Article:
Kate Brown’s painstaking investigation into the Chernobyl disaster and its aftermath might be the most plausible conspiracy theory you’ll ever read. Manual For Survival argues that presidents, military chiefs, government mandarins and official scientists have all failed to face a basic truth for decades: nuclear radiation is really poisonous. That ought to be obvious to anyone, but, rather than deal with the facts, those in charge have buried their heads in the sand and refused to take any responsibility...The author speculates that radiation poisoning, not only from Chernobyl but from numerous other nuclear leaks and many hundreds of atomic explosions, may be responsible for the rising incidence of cancers and auto-immune diseases. ‘Few people on earth have escaped those exposures,’ she concludes. This book doesn’t have all the answers. It does, however, ask the right questions.
The book contains such appalling revelations that it feels like a thriller, although this wanes in the latter sections when Brown talks of science and data gathering. This produces a book which feels like origami in reverse: we start with an incredible, intricate creation which then flattens itself out. Yet it remains the most brilliant and essential book on Chernobyl since that of Nobel Prize winner Svetlana Alexievich.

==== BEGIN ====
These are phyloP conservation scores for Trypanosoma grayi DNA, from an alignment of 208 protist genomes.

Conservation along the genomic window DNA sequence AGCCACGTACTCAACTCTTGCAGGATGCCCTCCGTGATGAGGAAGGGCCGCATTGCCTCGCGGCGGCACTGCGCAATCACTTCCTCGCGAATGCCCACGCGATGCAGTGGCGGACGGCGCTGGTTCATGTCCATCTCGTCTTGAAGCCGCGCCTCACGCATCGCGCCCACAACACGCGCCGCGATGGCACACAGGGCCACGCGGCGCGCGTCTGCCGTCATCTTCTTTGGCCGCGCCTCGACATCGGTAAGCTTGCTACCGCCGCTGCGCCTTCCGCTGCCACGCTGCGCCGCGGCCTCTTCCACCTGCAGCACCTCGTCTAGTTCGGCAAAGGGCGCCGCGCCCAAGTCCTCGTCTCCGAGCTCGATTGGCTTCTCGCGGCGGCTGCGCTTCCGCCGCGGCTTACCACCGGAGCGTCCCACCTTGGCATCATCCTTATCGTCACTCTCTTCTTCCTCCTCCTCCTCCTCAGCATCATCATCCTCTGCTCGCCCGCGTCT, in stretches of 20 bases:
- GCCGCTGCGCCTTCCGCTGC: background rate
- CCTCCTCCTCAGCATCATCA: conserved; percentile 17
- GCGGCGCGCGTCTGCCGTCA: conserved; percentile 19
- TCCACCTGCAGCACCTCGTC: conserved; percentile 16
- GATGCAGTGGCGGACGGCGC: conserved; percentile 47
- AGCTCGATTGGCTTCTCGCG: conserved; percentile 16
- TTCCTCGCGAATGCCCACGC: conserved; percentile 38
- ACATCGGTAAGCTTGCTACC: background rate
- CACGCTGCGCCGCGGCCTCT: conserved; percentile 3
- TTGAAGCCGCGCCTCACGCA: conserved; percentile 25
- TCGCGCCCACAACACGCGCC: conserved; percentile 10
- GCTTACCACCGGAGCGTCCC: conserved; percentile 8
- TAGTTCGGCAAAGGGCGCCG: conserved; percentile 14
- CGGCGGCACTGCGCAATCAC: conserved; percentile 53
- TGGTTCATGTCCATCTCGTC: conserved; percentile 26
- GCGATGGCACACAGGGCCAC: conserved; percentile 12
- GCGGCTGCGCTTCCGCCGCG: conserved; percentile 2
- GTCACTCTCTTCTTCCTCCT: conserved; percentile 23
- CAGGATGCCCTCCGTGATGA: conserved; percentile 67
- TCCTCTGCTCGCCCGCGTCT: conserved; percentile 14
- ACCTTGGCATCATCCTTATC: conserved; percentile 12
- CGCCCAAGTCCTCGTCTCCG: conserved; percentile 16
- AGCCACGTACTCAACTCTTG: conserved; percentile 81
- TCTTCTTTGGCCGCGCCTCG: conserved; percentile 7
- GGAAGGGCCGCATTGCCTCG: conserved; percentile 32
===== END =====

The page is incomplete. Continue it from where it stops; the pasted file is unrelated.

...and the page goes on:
Brown, who teaches environmental and nuclear history, wants to examine the present and the science around it. Occasionally, there are a few too many becquerels and curies in her narrative, but on the whole she makes her case comprehensible to the general reader. It is a troubling book, passionately written and deeply researched over 10 years in former Soviet, Ukrainian and Belarusian archives...[T]he book moves from science to thriller and the realm of conspiracy. I need more convincing about a worldwide conspiracy by an elite group of Dr Strangeloves and dodgy scientists. But there is no doubt, despite her occasional descent into cliché, about Brown’s gift for vivid narrative.
Her aim is to make up for the gap in scholarship around the disaster, and to learn from it. Manual for Survival is sometimes polemical, sometimes scientific; it also at times resembles a travel book. The facts she uncovers are devastating – particularly the statistics on infections, cancer, eye disease, anaemia and other conditions – and her writing is full of passion, but perhaps it needs more calculation to get its argument across. It asks a lot of questions, but does not provide enough answers.